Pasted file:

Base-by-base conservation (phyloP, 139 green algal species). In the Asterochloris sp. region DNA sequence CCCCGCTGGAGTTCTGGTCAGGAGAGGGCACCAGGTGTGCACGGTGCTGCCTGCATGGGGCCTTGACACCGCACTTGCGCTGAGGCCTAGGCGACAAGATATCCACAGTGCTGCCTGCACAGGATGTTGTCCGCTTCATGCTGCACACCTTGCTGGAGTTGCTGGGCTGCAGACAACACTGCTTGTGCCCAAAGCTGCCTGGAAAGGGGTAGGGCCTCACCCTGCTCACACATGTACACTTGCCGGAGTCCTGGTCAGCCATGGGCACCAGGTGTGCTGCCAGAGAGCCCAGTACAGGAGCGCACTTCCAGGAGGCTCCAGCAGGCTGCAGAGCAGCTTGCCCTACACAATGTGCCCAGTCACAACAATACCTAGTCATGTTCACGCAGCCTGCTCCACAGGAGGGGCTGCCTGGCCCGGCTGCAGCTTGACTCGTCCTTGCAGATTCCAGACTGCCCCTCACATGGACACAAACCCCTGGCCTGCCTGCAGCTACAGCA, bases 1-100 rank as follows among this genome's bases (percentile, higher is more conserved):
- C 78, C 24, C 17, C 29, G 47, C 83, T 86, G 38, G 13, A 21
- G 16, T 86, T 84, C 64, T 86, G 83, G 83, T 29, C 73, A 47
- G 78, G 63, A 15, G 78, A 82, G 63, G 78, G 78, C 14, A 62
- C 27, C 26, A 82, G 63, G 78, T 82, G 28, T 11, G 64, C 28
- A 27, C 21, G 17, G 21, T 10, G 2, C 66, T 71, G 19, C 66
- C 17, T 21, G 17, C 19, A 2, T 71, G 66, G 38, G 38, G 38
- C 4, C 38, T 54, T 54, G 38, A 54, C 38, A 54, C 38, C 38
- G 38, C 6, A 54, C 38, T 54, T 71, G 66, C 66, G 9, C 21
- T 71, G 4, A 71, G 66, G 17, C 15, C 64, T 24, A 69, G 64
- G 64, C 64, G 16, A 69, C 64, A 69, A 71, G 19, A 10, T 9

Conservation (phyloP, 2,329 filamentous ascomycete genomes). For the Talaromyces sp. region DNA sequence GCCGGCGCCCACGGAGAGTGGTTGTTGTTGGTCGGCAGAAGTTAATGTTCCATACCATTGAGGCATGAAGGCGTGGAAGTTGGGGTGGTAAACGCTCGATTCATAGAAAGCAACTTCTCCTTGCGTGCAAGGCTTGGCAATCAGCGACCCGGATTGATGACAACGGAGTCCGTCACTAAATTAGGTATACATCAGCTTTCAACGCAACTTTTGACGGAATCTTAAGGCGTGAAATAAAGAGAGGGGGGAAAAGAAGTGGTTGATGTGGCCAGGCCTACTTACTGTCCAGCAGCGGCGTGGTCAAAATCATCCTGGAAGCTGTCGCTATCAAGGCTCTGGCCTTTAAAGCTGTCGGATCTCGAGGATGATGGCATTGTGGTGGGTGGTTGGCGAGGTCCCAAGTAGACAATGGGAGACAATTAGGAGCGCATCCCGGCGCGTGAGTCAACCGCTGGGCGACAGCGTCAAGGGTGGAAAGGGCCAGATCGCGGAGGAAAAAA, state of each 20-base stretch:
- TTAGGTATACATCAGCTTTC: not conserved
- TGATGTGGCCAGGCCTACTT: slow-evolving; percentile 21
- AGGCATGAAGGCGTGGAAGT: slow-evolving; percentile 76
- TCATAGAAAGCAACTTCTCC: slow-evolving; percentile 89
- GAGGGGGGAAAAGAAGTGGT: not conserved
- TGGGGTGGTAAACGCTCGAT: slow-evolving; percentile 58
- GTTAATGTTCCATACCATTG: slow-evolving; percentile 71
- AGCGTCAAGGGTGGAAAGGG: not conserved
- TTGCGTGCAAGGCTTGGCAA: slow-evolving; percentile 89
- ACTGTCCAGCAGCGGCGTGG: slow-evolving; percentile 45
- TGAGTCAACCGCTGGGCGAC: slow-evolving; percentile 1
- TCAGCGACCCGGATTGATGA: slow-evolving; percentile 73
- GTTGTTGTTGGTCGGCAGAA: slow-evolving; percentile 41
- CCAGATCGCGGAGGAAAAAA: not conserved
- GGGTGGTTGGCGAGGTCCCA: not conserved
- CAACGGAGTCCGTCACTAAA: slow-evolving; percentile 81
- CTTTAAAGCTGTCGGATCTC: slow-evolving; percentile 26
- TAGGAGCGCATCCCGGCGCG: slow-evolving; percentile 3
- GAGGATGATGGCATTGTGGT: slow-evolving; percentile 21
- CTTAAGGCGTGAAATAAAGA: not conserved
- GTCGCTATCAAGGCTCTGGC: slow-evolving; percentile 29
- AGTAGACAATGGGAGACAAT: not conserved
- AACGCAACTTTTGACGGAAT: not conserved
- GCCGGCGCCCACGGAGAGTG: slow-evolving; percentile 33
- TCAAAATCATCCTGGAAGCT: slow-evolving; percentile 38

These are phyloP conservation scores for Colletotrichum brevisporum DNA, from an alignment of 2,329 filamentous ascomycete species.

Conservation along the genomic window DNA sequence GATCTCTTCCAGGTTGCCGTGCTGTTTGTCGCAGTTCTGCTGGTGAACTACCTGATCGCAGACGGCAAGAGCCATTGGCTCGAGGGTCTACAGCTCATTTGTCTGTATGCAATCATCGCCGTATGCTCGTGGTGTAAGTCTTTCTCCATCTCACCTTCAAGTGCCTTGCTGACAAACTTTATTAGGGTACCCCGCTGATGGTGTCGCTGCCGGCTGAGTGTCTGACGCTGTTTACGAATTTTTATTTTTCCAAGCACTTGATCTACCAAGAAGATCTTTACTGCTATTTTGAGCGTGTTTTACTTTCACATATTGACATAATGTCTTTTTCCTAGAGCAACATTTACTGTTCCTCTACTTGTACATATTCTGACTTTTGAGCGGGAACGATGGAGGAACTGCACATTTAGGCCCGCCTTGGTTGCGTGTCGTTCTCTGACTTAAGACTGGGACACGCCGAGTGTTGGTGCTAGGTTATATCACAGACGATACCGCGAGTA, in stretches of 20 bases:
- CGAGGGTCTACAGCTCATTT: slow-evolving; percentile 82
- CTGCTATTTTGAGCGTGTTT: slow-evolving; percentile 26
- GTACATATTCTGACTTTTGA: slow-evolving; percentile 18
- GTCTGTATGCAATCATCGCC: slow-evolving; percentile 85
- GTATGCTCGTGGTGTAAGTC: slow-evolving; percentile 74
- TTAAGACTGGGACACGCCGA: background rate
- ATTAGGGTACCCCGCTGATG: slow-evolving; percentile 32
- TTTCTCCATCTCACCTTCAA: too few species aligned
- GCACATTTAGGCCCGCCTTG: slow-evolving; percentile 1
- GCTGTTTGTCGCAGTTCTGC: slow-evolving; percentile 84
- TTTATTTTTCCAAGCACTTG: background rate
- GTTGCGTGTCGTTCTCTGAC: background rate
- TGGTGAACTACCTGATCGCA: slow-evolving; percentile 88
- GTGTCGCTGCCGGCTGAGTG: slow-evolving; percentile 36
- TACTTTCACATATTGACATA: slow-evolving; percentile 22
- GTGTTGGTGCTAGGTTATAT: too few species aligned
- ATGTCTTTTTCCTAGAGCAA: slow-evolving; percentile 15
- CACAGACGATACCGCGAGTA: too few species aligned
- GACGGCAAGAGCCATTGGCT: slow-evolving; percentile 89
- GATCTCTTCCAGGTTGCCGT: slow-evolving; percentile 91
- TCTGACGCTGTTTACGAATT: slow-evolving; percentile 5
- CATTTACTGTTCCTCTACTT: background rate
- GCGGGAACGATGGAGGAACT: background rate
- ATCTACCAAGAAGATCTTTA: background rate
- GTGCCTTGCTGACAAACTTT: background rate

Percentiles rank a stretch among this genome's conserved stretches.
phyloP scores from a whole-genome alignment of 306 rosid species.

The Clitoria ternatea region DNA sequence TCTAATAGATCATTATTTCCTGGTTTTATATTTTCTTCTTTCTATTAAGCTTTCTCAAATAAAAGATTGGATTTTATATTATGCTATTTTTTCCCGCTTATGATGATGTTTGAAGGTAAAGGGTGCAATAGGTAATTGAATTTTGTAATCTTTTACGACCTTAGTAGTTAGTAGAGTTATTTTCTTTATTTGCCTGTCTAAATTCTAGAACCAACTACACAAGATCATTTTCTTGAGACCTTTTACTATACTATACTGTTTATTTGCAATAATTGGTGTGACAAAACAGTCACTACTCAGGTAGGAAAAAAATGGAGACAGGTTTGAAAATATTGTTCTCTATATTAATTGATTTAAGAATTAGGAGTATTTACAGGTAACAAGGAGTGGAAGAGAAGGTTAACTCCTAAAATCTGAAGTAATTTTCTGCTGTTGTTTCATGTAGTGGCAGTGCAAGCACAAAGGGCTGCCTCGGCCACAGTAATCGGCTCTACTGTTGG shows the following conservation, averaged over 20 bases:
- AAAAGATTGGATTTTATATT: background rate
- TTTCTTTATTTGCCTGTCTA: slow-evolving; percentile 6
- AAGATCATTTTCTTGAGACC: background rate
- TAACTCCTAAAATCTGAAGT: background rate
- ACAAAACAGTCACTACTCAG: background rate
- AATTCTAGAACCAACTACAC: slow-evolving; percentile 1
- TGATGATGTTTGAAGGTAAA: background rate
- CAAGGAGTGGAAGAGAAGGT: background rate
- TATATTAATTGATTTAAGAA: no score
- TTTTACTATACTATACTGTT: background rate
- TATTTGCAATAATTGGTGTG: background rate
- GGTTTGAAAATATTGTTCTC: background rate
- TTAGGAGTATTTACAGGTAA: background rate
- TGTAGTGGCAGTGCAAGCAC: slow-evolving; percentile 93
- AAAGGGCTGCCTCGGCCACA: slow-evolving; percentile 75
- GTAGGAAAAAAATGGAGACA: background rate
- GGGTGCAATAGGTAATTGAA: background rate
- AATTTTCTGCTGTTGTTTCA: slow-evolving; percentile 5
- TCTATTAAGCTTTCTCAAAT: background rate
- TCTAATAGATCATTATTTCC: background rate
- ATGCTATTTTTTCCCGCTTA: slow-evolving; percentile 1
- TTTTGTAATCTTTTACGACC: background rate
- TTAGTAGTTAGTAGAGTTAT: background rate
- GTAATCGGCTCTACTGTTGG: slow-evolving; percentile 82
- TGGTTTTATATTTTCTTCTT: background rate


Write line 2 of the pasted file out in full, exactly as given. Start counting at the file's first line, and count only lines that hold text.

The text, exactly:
- C 78, C 24, C 17, C 29, G 47, C 83, T 86, G 38, G 13, A 21